Loads of Learned Lumber

Sunday, June 5, 2016

Edward Mendelson, _Moral Agents: Eight Twentieth Century American Writers_

AS IT HAPPENS, I had read all eight of these essays when they appeared in the NYRB over the last few years, but I enjoyed them all so much that I figured I would enjoy reading them again, straight through, all in one place, and that is exactly what happened.

The essays work extraordinarily well together to create a short (just under 200 pages) but vivid portrait of many of the people broadly described as the Partisan Review crowd or the New York Intellectuals: Lionel Trilling, Alfred Kazin, Dwight MacDonald, Saul Bellow (all of whom Mendelson writes about), Philip Rahv, Irving Howe, R. P. Blackmur, Delmore Schwarz (whom he doesn't, directly, but they sometime flit across the background).

The first such portrait I ever read--the main reason, really, I got at all interested in them--was Poets in Their Youth by Eileen Simpson, who was at one time the wife of John Berryman. A brilliant, unforgettable book, which I am sorry to see is out of print (NYRB Classics, you should remedy this situation). Mendelson's book does not carry, as Simpson's does, the authority of a contemporary eyewitness, but it rivals hers in being both generous and clear-eyed, and it has the extraordinary scholarship, literary intuition, and graceful prose Mendelson brings to all he does.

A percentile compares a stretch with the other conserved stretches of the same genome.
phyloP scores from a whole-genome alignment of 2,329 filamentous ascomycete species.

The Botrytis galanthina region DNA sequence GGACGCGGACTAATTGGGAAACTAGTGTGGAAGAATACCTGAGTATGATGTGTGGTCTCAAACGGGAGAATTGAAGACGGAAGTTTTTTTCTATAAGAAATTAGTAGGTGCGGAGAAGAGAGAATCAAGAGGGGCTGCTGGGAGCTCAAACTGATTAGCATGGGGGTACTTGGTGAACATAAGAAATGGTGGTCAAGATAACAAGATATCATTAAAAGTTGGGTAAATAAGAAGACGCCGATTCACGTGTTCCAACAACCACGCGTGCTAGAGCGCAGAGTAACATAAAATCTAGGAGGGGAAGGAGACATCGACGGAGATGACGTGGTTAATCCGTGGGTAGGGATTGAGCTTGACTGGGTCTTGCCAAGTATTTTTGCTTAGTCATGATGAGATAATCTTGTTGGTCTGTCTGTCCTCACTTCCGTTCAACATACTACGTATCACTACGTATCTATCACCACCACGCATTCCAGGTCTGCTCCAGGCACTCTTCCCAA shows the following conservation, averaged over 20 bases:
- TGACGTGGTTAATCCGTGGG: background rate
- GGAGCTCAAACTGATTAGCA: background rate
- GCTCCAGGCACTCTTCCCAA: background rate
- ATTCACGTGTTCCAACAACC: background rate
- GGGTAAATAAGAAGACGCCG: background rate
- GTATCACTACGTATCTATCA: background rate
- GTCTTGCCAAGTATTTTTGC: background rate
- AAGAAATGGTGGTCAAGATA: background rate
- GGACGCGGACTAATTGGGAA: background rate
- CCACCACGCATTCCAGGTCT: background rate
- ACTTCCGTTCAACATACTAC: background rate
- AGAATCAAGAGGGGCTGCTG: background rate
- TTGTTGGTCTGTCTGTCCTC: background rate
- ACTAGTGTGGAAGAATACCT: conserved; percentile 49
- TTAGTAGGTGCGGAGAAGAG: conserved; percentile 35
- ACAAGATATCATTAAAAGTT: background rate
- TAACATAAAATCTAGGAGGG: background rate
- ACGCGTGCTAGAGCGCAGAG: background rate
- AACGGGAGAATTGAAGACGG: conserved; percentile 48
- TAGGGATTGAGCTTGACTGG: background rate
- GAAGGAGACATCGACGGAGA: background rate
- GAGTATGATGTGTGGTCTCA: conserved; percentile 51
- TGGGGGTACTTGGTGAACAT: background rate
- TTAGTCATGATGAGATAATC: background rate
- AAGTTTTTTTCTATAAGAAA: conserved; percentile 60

The parallel is imperfect, but this book almost does for the literary-critical world of 1950s-60s what Murray Kempton's Part of Our Time did for the 1930s. It's not that wide-ranging, but it's that intelligent, and as Kempton's chapters can be profitably read separately but also generate thematic unity, so Mendelson's attention to the conflicts, relationships, and religious convictions of the eight figures helps us recall a time when writers often had a sense that they should be something like a teacher or a prophet, that they could clarify, name, heal...pretty far from anything taught in the average MFA program today, I imagine, and one can understand why that conception fell from favor, but I miss it sometimes.

There were small disappointments.  I wish there had been citations for the quotations, for instance. And while I am glad to read anything Mendelson writes about Auden, I wish he had done a little more  to connect him to the Partisan Review/New Yorker scene he was (in his own way) a part of in his American years. Auden's essay "The Public Vs. the Late Mr, William Butler Yeats," which gives a useful sidelight on the famous elegy, appeared in the Partisan Review, if I'm not mistaken. Great chapter even so, though, especially for bringing to light Auden's many private acts of kindness, "the best portion of a good man's life," as Wordsworth wrote.

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